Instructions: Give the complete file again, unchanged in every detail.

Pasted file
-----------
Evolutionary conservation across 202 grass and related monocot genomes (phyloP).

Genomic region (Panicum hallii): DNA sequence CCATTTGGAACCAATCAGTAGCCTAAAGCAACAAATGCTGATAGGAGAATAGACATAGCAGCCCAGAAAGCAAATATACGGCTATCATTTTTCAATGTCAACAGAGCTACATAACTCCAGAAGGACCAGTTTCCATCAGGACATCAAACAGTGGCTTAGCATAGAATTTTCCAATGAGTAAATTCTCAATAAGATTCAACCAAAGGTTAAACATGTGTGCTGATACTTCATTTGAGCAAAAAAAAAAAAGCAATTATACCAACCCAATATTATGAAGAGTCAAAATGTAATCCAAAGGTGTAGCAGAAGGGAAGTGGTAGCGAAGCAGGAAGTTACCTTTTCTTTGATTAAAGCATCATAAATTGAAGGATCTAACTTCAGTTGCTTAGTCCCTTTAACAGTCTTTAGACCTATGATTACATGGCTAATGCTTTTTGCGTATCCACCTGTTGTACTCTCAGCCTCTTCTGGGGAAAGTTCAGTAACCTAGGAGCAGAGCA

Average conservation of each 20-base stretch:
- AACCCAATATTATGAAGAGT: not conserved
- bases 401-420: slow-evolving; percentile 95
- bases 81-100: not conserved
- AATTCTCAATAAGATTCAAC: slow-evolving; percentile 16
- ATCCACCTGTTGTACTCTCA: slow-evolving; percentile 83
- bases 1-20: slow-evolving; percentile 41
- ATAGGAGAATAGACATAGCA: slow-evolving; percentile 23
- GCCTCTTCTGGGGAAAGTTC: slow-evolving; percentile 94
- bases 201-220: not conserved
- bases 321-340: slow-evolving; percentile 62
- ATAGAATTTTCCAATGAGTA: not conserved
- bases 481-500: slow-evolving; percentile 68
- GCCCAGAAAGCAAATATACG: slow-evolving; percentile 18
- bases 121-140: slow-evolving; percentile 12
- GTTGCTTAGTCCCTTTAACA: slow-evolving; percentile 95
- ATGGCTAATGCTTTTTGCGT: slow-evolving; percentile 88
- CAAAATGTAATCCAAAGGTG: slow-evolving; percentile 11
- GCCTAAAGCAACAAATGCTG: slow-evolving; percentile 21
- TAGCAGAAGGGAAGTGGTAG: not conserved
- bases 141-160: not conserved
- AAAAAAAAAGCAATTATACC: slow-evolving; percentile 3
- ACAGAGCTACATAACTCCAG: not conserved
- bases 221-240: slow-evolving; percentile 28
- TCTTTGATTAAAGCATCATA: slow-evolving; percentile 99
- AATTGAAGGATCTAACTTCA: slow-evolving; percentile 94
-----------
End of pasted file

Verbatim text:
Evolutionary conservation across 202 grass and related monocot genomes (phyloP).

Genomic region (Panicum hallii): DNA sequence CCATTTGGAACCAATCAGTAGCCTAAAGCAACAAATGCTGATAGGAGAATAGACATAGCAGCCCAGAAAGCAAATATACGGCTATCATTTTTCAATGTCAACAGAGCTACATAACTCCAGAAGGACCAGTTTCCATCAGGACATCAAACAGTGGCTTAGCATAGAATTTTCCAATGAGTAAATTCTCAATAAGATTCAACCAAAGGTTAAACATGTGTGCTGATACTTCATTTGAGCAAAAAAAAAAAAGCAATTATACCAACCCAATATTATGAAGAGTCAAAATGTAATCCAAAGGTGTAGCAGAAGGGAAGTGGTAGCGAAGCAGGAAGTTACCTTTTCTTTGATTAAAGCATCATAAATTGAAGGATCTAACTTCAGTTGCTTAGTCCCTTTAACAGTCTTTAGACCTATGATTACATGGCTAATGCTTTTTGCGTATCCACCTGTTGTACTCTCAGCCTCTTCTGGGGAAAGTTCAGTAACCTAGGAGCAGAGCA

Average conservation of each 20-base stretch:
- AACCCAATATTATGAAGAGT: not conserved
- bases 401-420: slow-evolving; percentile 95
- bases 81-100: not conserved
- AATTCTCAATAAGATTCAAC: slow-evolving; percentile 16
- ATCCACCTGTTGTACTCTCA: slow-evolving; percentile 83
- bases 1-20: slow-evolving; percentile 41
- ATAGGAGAATAGACATAGCA: slow-evolving; percentile 23
- GCCTCTTCTGGGGAAAGTTC: slow-evolving; percentile 94
- bases 201-220: not conserved
- bases 321-340: slow-evolving; percentile 62
- ATAGAATTTTCCAATGAGTA: not conserved
- bases 481-500: slow-evolving; percentile 68
- GCCCAGAAAGCAAATATACG: slow-evolving; percentile 18
- bases 121-140: slow-evolving; percentile 12
- GTTGCTTAGTCCCTTTAACA: slow-evolving; percentile 95
- ATGGCTAATGCTTTTTGCGT: slow-evolving; percentile 88
- CAAAATGTAATCCAAAGGTG: slow-evolving; percentile 11
- GCCTAAAGCAACAAATGCTG: slow-evolving; percentile 21
- TAGCAGAAGGGAAGTGGTAG: not conserved
- bases 141-160: not conserved
- AAAAAAAAAGCAATTATACC: slow-evolving; percentile 3
- ACAGAGCTACATAACTCCAG: not conserved
- bases 221-240: slow-evolving; percentile 28
- TCTTTGATTAAAGCATCATA: slow-evolving; percentile 99
- AATTGAAGGATCTAACTTCA: slow-evolving; percentile 94